'Piggybacking' Your Way to Better Credit?

Would you use a stranger's good credit history to boost your own score?

Oct. 13, 2008— -- Kurt wanted to buy a home for his wife and two children -- and he wanted to do it through a mortgage he could afford. But the 44-year-old Chicago man had spent time in prison on drug charges and hadn't been able to build up a credit history.

Kurt -- who asked that his last name be withheld to protect his family's privacy -- said he had turned his life around after prison. But, when it came to buying a home, his low credit score meant that he faced what he called "ungodly" high interest rates of 12 to 13 percent.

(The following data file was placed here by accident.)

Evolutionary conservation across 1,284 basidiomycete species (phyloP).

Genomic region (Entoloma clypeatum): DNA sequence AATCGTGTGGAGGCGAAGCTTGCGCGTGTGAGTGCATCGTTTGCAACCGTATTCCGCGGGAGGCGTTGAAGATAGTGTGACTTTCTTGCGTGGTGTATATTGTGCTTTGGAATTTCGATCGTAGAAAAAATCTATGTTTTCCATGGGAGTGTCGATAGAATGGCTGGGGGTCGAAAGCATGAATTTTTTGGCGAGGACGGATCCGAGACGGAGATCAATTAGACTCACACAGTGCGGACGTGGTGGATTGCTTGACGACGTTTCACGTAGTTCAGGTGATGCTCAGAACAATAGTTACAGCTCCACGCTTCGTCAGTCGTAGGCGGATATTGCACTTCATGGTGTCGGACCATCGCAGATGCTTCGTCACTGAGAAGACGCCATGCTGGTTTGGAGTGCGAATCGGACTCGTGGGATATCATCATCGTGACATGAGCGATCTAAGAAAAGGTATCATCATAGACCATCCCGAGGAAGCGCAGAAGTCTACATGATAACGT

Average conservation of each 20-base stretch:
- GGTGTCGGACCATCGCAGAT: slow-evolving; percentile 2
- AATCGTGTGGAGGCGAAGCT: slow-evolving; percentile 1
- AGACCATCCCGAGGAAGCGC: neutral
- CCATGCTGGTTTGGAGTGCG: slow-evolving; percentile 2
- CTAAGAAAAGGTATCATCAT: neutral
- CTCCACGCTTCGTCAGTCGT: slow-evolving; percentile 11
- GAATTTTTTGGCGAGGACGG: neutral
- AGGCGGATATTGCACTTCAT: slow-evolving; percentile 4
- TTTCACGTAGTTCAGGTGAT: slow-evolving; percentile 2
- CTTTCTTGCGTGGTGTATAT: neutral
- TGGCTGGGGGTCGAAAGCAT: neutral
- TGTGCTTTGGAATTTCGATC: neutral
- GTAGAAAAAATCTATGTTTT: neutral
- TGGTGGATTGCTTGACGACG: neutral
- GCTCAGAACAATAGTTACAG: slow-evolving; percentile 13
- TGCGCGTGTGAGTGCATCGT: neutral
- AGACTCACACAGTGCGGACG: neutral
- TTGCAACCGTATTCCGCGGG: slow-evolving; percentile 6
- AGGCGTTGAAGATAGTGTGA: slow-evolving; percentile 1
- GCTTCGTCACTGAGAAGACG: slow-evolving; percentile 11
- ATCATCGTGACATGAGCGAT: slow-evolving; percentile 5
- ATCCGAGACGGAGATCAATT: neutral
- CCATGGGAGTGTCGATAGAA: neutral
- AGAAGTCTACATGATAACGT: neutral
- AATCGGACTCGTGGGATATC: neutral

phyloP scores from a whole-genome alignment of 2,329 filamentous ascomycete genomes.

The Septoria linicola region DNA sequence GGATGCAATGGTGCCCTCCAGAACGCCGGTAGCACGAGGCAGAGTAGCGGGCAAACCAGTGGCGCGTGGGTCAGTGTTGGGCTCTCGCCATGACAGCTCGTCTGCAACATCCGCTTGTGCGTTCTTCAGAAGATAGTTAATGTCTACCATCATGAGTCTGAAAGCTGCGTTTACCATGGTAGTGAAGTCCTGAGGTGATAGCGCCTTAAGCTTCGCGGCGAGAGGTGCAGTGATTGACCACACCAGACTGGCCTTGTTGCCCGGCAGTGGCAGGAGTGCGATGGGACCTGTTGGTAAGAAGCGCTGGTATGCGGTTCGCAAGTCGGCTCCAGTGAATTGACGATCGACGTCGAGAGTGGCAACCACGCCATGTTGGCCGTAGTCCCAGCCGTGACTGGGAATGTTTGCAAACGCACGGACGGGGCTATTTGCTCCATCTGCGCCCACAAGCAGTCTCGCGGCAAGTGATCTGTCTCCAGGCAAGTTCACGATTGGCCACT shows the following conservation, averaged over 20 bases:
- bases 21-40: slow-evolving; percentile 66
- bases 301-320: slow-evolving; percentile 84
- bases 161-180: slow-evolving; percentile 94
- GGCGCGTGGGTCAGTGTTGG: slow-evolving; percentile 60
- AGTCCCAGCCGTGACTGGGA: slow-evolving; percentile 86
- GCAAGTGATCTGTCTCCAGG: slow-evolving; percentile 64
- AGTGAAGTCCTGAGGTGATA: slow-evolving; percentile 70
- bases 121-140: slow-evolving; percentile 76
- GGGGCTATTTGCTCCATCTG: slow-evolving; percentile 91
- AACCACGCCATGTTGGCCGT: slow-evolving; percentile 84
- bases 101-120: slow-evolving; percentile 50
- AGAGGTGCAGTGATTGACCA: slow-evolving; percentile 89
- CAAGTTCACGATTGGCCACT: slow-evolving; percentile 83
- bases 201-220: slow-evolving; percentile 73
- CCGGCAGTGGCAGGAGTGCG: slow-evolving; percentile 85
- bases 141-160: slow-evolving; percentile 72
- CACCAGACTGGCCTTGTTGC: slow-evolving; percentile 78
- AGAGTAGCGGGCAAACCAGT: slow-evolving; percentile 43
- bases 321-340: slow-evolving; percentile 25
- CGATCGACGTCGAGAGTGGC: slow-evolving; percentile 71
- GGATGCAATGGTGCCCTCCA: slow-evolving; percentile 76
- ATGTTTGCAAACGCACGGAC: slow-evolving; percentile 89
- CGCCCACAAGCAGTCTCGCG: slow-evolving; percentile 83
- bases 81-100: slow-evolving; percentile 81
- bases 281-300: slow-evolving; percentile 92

So, he sought out a controversial solution: Kurt found a company that helped him "piggyback" off a stranger's credit card by signing him on as an "authorized user" to the account. Having his name attached to a new line of credit, Kurt said, boosted his credit score. That boost, he said, allowed him to qualify for a home loan with an interest rate of just 6.9 percent.

"I was able to move forward from there to become a homeowner," he said.

The company that Kurt worked with, New York-based Tradeline Masters, says that it's helped tens of thousands of customers improve their credit scores. But as the mortgage meltdown continues, the "piggybacking" strategy employed by Tradeline and other companies has raised concern among law enforcement officials and the lending industry.